That’d be a “NO” – those of my readers who are “anti-SIEM” can calm down now :–) Well…. let me explain and perhaps you will see that the answer evolves closer to “sort of” or “in some sense, perhaps” 🙂
My recent exchanges on Twitter led me to believe that a percentage of my peers (some intelligent and well-informed and some perhaps not so well informed ;-)) still perceive SIEM as “a compliance technology” with “no security value” (or, perhaps, with security value, but much lower value compared to its cost/burden). To me, such thinking indicates they are stuck about 7-10 years in the past, or maybe they had been scarred for life with a particularly broken SIEM implementation.
Presumably, these people rely on other technologies for detecting and investigating threats – or maybe they rely on their overly developed ESP….
So, lets analyze this a bit:
- I do most of my threat detection with SIEM
- I do most of my threat detection with log / event analysis, but not using a SIEM
- I do most of my threat detection on the network, with some form of traffic analysis (what we now call “NTA” here)
- I do most of my threat detection on the endpoint, with some form of endpoint visibility tools, such as EDR
- I do most of my threat detection as a perfect balance of logs, traffic and endpoint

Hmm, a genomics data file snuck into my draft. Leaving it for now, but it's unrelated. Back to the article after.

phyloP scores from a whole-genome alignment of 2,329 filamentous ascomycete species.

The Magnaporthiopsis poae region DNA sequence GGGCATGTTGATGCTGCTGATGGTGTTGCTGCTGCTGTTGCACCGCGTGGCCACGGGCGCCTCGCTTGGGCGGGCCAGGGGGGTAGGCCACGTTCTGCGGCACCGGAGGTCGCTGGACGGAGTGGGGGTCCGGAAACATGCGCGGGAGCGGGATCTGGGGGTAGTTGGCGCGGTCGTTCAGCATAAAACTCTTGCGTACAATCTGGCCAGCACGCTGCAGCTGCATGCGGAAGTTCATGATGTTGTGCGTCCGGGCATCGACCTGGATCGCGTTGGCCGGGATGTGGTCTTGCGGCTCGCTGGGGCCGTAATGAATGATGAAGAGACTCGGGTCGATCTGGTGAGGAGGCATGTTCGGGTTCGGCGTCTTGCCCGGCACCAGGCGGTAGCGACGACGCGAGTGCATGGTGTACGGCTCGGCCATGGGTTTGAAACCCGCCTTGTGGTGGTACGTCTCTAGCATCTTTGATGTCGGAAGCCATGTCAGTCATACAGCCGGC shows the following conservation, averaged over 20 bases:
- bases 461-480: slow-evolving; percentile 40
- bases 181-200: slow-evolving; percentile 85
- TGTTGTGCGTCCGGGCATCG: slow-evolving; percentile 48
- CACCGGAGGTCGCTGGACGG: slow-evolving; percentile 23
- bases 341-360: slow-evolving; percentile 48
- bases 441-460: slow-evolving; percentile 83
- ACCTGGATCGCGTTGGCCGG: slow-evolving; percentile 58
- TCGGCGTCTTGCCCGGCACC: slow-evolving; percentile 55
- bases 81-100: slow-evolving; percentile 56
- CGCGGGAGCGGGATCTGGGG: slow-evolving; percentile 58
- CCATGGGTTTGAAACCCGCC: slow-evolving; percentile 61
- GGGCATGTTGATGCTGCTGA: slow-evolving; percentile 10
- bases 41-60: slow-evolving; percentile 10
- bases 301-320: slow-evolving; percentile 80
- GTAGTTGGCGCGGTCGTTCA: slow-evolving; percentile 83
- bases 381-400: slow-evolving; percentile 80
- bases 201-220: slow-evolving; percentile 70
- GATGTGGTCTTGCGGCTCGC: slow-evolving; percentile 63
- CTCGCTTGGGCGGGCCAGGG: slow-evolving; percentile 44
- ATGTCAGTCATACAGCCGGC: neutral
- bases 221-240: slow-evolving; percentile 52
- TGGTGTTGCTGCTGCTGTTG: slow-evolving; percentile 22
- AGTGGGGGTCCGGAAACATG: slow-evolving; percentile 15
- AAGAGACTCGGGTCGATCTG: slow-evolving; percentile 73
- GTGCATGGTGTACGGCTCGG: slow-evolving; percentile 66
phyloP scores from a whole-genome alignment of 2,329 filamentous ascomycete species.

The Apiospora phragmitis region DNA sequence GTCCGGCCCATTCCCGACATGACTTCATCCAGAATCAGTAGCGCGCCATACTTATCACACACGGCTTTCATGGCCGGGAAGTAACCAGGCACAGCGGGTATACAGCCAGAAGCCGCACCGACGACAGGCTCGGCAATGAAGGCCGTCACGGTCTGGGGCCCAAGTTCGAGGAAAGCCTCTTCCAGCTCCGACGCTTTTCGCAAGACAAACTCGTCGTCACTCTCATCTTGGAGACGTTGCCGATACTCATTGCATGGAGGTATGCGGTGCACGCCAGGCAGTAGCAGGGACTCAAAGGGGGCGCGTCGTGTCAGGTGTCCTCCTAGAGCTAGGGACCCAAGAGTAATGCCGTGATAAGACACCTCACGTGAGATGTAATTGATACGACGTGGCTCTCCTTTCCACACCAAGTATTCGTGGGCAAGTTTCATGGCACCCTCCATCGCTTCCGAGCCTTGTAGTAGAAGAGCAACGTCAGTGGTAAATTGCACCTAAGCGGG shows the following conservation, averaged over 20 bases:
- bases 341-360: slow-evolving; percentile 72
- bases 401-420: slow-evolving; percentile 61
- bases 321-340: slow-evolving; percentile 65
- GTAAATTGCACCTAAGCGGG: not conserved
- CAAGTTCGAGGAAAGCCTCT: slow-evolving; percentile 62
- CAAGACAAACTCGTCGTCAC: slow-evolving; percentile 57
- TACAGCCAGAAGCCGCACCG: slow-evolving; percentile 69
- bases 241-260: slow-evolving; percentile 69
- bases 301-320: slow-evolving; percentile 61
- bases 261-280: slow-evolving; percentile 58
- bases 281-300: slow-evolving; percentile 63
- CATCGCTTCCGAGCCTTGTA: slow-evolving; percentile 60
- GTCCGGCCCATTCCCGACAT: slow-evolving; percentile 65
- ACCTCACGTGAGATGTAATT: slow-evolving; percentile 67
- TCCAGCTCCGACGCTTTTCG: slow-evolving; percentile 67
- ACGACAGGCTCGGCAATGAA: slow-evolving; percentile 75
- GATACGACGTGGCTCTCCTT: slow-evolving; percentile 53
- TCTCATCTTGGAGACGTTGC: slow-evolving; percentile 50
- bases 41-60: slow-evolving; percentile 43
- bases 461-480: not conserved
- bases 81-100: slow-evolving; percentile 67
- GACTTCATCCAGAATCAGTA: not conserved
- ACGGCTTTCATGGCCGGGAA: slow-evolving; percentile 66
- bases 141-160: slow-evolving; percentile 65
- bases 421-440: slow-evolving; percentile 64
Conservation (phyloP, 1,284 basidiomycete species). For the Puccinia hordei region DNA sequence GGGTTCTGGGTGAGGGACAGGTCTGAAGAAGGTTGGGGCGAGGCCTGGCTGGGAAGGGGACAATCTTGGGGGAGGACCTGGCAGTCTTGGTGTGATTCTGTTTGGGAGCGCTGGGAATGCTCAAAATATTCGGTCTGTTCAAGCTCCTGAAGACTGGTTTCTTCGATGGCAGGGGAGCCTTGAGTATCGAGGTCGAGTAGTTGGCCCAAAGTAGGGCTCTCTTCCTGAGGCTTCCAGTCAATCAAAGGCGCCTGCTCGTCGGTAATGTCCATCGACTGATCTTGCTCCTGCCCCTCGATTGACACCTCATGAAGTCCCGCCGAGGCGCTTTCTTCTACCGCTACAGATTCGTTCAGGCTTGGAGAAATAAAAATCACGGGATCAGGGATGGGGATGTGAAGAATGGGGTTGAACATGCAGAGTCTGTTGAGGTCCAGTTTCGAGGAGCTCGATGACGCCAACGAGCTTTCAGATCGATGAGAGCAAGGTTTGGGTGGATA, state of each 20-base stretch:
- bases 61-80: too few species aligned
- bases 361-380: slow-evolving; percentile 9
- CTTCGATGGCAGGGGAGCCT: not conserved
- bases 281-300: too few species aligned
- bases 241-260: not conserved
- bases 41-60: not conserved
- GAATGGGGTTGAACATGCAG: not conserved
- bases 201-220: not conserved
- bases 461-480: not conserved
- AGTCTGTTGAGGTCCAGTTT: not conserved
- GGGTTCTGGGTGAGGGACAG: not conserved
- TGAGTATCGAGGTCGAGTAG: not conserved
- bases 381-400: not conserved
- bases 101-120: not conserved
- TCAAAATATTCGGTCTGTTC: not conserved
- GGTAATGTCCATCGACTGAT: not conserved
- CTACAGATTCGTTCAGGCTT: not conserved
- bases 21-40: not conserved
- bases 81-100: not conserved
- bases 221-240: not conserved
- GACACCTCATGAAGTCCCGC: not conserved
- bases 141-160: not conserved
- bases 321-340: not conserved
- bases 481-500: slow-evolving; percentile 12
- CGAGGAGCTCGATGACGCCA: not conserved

- I do most of my threat detection somewhere else (where?)
- (for completeness) Screw threat detection, I have a BIG firewall!!
With me so far?
From the depth of my experience, I’d argue that the best answer for most organizations embarking on the journey to improve their threat detection would in fact be #1 or #2 – i.e. using logs.
However, network- and endpoint-heavy approaches (compared to logs) suffer from major weaknesses, unless you also do log monitoring. For example, many folks hate agents with a passion, and SSL generally ruins layer 7 traffic analysis.
Based on this logic, log analysis (perhaps using SIEM … or not) is indeed “best” beginner threat detection. On top of this, SIEM will help you centralize and organize your other alerts (produced by other tools) hence providing value with alert workflow and not just as a with log-based threat detection and – gasp! – with compliance reporting too.
Please argue….? In fact, let me help you do this … try “real hackers don’t get logged” argument 🙂
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